The Brothers Summary
by Terence

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The Brothers Summary

The Brothers revolves around the lives led by two brothers, Micio and Demea; two brothers who are, more or less, polar opposites of each other. Demea lives in the countryside whereas Micio lives in Athens; Demea has two children whereas Micio is a bachelor; Demea lives a life of strict austerity whereas Micio lives a life of relaxed indulgence. Things get complicated because Micio adopts Demea's older son, Aeschinus. The younger son, Ctesipho, stays with his father in the countryside.

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From the beginning of the play onward, Aeschinus continues to test his gentle adoptive father's patience: he rapes a virgin and then abandons her even though she is pregnant, he roughs up a pimp, and steals a music-girl (whom his younger brother falls in love with). In spite of all this, Micio continues to support him, emotionally and materially. Demea comes to Athens and attempts to tell his brother that he is spoiling Aeschnius but Micio tells him that, even though Aeschinus may be Demea's biological son, it is he, Micio, who has brought him up and Demea should not interfere in his upbringing.

The central conflict is a conflict about the right manner in which to raise a child. One of the central themes that runs through all of this is also the nature of paternal love and the ways in which love both saves us and ruins us. His love for Aeschinus ultimately costs Micio everything: all his money and even his home. In the end he even loses the freedom of his bachelor life as he marries the widow Sostrata (the mother of the woman whom Aeschinus raped and later married) at Aeschinus's behest. The play ends with multiple marriages: Aeschinus to Pamphila and Micio to Sostrata. Even Demea softens his earlier stance and allows Ctesipho to be with the music girl he'd fallen in love with. The final message comes from Demea who, even though he is no longer as strict as he used to be, cautions his friends and relatives and urges them to exercise moderation.


(Critical Survey of Literature for Students)

Micio is an aging, easygoing Athenian bachelor whose strict and hardworking brother Demea permits him to adopt and rear Aeschinus, one of Demea’s two sons. Unlike his brother, Micio is a permissive parent, choosing to let pass many of Aeschinus’s small extravagances on the assumption that children are more likely to remain bound to their duty by ties of kindness than by those of fear.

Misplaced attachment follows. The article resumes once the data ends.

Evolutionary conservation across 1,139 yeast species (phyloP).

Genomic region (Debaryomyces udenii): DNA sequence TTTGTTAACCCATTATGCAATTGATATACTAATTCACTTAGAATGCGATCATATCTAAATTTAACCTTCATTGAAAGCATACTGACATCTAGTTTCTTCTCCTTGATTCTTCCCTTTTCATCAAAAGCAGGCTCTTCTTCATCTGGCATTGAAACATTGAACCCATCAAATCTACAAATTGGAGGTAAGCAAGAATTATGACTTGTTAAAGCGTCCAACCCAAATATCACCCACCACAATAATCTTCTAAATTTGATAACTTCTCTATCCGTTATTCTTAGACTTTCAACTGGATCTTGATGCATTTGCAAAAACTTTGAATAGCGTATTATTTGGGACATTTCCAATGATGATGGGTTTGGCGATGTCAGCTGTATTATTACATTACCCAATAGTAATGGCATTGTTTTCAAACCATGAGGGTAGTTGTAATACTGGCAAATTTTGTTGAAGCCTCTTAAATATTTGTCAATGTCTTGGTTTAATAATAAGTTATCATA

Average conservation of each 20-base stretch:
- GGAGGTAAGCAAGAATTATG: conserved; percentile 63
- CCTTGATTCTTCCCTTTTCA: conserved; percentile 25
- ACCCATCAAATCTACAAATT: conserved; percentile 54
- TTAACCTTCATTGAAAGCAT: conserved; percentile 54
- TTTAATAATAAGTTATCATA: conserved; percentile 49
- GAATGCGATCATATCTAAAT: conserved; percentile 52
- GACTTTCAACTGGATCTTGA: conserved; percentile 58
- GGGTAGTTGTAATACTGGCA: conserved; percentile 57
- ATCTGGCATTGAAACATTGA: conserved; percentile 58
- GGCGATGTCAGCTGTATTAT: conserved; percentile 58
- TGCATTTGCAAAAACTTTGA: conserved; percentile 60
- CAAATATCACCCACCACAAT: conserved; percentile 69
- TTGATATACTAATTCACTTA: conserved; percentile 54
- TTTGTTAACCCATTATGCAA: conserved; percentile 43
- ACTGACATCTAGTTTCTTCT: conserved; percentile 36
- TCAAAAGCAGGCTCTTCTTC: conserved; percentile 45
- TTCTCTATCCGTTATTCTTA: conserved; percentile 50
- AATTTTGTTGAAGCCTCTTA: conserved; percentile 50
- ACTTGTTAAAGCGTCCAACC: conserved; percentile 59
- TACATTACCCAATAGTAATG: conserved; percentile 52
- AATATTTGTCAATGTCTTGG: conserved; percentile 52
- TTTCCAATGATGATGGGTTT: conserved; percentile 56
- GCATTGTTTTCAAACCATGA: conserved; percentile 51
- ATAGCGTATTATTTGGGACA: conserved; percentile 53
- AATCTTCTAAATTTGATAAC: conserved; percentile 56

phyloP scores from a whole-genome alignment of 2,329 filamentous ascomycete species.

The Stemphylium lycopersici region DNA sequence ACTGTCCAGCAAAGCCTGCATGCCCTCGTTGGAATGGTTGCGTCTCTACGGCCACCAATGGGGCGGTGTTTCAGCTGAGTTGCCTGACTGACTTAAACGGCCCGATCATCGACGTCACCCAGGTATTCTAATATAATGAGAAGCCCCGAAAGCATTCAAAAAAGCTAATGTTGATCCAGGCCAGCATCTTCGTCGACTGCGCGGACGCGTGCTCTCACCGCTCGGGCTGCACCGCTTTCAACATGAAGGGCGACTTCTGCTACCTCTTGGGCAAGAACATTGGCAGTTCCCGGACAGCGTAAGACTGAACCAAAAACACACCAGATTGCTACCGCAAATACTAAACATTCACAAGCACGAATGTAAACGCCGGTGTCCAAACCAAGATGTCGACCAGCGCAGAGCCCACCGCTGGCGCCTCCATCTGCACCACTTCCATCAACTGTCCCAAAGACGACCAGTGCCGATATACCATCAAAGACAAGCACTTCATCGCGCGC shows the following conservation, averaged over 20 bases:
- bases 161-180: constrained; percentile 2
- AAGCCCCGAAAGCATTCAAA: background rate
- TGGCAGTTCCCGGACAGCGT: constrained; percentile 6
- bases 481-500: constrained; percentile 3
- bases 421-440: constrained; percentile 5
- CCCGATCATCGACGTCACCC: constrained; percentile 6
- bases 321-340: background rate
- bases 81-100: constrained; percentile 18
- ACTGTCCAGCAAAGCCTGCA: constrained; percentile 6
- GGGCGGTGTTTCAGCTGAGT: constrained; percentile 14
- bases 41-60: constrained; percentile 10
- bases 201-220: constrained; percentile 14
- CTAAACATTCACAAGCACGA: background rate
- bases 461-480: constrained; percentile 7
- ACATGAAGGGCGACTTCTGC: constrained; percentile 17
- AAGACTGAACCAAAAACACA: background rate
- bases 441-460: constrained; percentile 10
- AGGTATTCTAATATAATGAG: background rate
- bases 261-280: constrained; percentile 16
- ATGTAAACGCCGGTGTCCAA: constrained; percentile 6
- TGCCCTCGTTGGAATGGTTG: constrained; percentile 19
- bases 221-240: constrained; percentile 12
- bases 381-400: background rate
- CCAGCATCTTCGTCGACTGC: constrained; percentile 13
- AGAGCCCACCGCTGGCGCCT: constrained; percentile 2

Micio comes to wonder if his policy is the better. One day, shortly after Aeschinus tells him he is tired of the Athenian courtesans and wants to marry, Demea comes to Micio and informs him angrily that Aeschinus broke into a strange house, beat its master, and carried off a woman with whom he is infatuated. It is a shameful thing, Demea says, especially since Aeschinus has such a fine example of continence and industry in his brother Ctesipho, who dutifully spends his time working for Demea in the country. It is also shameful that Aeschinus was reared the way he was, Demea observes, with Micio letting the youth go to the bad by failing to restrain his excesses.

After quarreling about their methods for rearing children, the two men part. Demea agrees not to interfere, and Micio, although confused and grieved by Aeschinus’s apparent change of heart and failure to inform him of the escapade, determines to stand by his adopted son.

As it turns out, however, Demea’s report of Aeschinus is correct only in outline. The house into which the young man broke belongs to Sannio, a pimp and slave dealer, and the woman carried off is a slave with whom, ironically, the model son Ctesipho fell in love but cannot afford to buy. Demea’s restraint is more than Ctesipho can bear, and because he is afraid to indulge himself before his father, he chooses to do so behind his back. Aeschinus agrees to procure the woman for his brother but keeps his motives secret in order to protect his brother from Demea’s wrath.

Sannio, furious at the treatment he received, hounds Aeschinus for the return of the slave. Sannio is soon to leave on a...

(The entire section is 1,357 words.)